For many of us there is the stereotypical image of a homeless man forever etched in our mind, this image is often of a lazy, dirty, drunken panhandler standing on the corner of any city street asking for a handout. Based on this misguided yet common misconception we might not ever see the real faces of homelessness, listen to the volunteers in New York or hear the first hand accounts from Dallas. We might not take the time to learn the truth about homelessness in our own community.
In America we have what are commonly referred to (if referred to at all) as the hidden homeless. The hidden homeless represents a large portion of the homeless population however; in most cases we will not see them or in many cases even hear about them. To dispel the myth we should ask ourselves one important question: who are the homeless?
Inherent in the nature of homelessness is an inability to accurately determine the exact numbers, the estimates below represent the best efforts of The National Coalition for the Homeless and The National Coalition For Homeless Veterans.
A 2003 report from National Law Center on Homelessness and Poverty reported that 39% of the homeless population was minors under the age of 18, 42% of these were under 5 years old. In addition, 5% of the urban homeless population was comprised of unaccompanied minors.
Families with children make up an estimated 23% of the homeless population, they also currently represent the fastest growing segment of the homeless population. At the 2008 conference of mayors those with current data reported an increase in families requesting food assistance for the first time, the increase was most notable among working families.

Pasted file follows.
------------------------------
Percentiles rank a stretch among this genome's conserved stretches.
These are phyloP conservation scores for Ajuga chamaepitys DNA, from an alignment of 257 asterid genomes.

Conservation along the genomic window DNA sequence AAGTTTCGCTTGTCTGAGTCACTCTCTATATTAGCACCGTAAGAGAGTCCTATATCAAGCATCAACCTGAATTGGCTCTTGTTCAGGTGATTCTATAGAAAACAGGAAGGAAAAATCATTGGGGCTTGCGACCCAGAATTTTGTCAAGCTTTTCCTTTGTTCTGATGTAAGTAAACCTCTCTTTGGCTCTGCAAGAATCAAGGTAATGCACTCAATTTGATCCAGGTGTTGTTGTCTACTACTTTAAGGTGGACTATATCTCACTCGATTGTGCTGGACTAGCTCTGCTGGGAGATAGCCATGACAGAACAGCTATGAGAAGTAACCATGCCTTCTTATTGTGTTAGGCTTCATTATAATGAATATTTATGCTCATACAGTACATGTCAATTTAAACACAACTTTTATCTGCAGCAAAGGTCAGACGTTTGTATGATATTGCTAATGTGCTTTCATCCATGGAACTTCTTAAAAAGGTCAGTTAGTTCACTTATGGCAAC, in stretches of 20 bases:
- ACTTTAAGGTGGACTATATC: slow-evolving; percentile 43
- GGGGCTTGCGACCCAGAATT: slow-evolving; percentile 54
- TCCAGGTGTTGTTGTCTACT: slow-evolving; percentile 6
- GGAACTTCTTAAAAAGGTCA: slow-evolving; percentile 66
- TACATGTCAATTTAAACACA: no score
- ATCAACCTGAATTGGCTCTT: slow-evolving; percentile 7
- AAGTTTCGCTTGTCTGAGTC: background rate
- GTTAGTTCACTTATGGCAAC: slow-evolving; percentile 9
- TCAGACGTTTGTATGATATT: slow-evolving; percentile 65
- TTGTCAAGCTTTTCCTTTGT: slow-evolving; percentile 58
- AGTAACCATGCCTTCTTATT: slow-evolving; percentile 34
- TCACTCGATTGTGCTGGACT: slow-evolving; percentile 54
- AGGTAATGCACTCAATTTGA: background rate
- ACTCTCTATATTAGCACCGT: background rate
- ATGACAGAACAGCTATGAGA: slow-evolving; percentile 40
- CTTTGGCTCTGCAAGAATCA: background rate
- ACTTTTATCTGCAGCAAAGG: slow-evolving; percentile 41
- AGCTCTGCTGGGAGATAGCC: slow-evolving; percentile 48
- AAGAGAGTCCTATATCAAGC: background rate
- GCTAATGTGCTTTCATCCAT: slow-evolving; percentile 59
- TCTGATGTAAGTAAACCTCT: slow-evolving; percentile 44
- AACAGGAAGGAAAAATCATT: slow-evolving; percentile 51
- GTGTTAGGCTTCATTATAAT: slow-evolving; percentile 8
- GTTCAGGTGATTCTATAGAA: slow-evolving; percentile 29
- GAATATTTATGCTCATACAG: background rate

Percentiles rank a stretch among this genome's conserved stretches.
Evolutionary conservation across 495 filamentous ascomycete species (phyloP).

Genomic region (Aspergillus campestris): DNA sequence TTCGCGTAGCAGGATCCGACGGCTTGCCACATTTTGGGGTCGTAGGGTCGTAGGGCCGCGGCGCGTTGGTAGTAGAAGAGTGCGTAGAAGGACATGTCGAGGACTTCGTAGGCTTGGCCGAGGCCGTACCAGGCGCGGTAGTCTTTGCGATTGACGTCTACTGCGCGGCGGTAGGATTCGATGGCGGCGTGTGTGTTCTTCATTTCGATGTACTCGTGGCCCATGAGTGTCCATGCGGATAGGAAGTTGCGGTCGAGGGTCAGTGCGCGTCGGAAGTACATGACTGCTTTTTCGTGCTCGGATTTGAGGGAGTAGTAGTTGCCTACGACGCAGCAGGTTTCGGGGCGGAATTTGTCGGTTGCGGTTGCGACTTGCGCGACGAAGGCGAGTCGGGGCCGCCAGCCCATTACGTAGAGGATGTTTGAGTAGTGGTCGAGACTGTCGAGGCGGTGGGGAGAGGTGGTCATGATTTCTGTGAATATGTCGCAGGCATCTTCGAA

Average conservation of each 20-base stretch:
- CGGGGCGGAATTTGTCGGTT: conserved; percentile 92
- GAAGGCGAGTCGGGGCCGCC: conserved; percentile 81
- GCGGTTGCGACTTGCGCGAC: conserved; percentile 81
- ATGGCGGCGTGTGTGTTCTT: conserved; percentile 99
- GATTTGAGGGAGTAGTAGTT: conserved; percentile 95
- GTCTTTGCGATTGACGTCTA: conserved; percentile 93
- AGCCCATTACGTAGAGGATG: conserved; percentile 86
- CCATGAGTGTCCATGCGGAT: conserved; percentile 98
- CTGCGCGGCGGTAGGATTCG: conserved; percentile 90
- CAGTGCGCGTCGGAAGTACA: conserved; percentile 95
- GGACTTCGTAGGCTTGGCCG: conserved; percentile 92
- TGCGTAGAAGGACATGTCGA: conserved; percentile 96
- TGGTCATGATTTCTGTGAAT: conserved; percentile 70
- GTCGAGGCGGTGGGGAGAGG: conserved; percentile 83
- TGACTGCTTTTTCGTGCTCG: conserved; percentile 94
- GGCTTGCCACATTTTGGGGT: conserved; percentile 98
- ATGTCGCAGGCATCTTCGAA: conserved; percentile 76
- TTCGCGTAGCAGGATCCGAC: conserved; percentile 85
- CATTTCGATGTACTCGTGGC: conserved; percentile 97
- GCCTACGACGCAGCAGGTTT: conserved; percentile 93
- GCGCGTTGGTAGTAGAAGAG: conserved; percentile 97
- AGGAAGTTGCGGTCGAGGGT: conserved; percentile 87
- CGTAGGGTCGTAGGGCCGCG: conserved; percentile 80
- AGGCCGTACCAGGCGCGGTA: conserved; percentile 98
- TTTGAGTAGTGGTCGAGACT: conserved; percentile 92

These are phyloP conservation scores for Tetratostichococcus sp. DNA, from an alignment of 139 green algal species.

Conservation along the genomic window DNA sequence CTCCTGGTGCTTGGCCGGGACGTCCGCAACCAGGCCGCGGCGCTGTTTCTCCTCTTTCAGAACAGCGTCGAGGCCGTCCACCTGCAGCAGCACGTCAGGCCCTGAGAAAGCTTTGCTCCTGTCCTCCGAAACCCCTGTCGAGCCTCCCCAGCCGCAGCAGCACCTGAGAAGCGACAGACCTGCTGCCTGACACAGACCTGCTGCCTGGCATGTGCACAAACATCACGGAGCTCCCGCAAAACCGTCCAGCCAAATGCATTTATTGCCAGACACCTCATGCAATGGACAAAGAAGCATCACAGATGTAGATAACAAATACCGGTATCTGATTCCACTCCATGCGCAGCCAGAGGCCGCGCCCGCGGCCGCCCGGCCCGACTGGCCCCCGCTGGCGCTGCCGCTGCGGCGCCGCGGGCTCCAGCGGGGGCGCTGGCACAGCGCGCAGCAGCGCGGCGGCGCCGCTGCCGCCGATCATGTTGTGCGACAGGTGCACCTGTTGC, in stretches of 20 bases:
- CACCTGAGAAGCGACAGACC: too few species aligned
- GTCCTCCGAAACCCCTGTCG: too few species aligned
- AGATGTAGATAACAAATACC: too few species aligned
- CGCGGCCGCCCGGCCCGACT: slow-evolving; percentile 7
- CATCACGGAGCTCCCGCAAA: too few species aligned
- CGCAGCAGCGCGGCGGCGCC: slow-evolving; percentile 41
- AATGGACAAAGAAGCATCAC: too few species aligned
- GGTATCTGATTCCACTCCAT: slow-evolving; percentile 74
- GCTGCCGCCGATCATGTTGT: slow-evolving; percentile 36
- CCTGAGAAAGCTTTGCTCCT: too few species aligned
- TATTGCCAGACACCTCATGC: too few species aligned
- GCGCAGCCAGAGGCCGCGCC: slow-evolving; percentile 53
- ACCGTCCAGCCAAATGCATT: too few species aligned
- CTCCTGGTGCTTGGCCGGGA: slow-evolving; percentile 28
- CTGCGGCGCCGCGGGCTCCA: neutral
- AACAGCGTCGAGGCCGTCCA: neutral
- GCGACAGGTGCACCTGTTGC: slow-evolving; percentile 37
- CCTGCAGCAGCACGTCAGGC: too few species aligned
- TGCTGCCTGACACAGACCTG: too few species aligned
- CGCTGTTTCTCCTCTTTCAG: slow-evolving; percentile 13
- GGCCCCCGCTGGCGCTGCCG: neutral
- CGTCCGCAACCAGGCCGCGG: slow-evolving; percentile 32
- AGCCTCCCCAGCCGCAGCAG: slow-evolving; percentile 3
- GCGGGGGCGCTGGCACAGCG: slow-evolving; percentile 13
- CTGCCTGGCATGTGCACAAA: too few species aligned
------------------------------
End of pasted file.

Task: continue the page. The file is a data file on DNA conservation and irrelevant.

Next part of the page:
Although there is no national databank tracking homeless veterans the Veterans Administration estimates that on any given night there are 131,000 veterans homeless. Nearly twice that many will be homeless at some point Over the course of a year. To put these numbers in perspective, an estimated one out of three homeless men are veterans, this represents 23% of the total homeless population in America.
Victims of domestic violence
In 2005 the U.S. Conference of Mayors surveyed 24 cities to determine what role domestic violence plays in homelessness. 50% of the cities surveyed reported that domestic violence was a primary cause of homelessness. On a national level the situation is much worse with an estimated 50% of homeless women and children becoming homeless as a result of an attempt to escape domestic violence.
The mentally ill
According to the 2008 Annual Homeless Assessment Report to Congress an estimated 26% percent of the homeless living in shelters suffered from severe mental illness.
The number of working homeless has been on the rise over the past few years, in 2005 the estimated number of homeless persons who were employed was 13%; this number has now grown to around 25% in the 24 cities surveyed. It is believed that on a national level the percentage of employed homeless persons may be much higher. Insufficient wages, lack of affordable housing, and foreclosures (including foreclosure of rental property) has contributed to the number of people who are employed but homeless.
For many who are homeless and unemployed it is not out of a desire to remain unemployed, these people will often find themselves in a position of having to choose between looking for a job or insuring food and shelter for the immediate future. Shelters and food services for the homeless are usually on a tight schedule, attempting to go to a job interview or even starting a new job can result in losing your only sources of food and shelter. If you accept a job offer, in most cases it will be two weeks or more before you receive your first paycheck. The question now becomes how do you survive until Payday?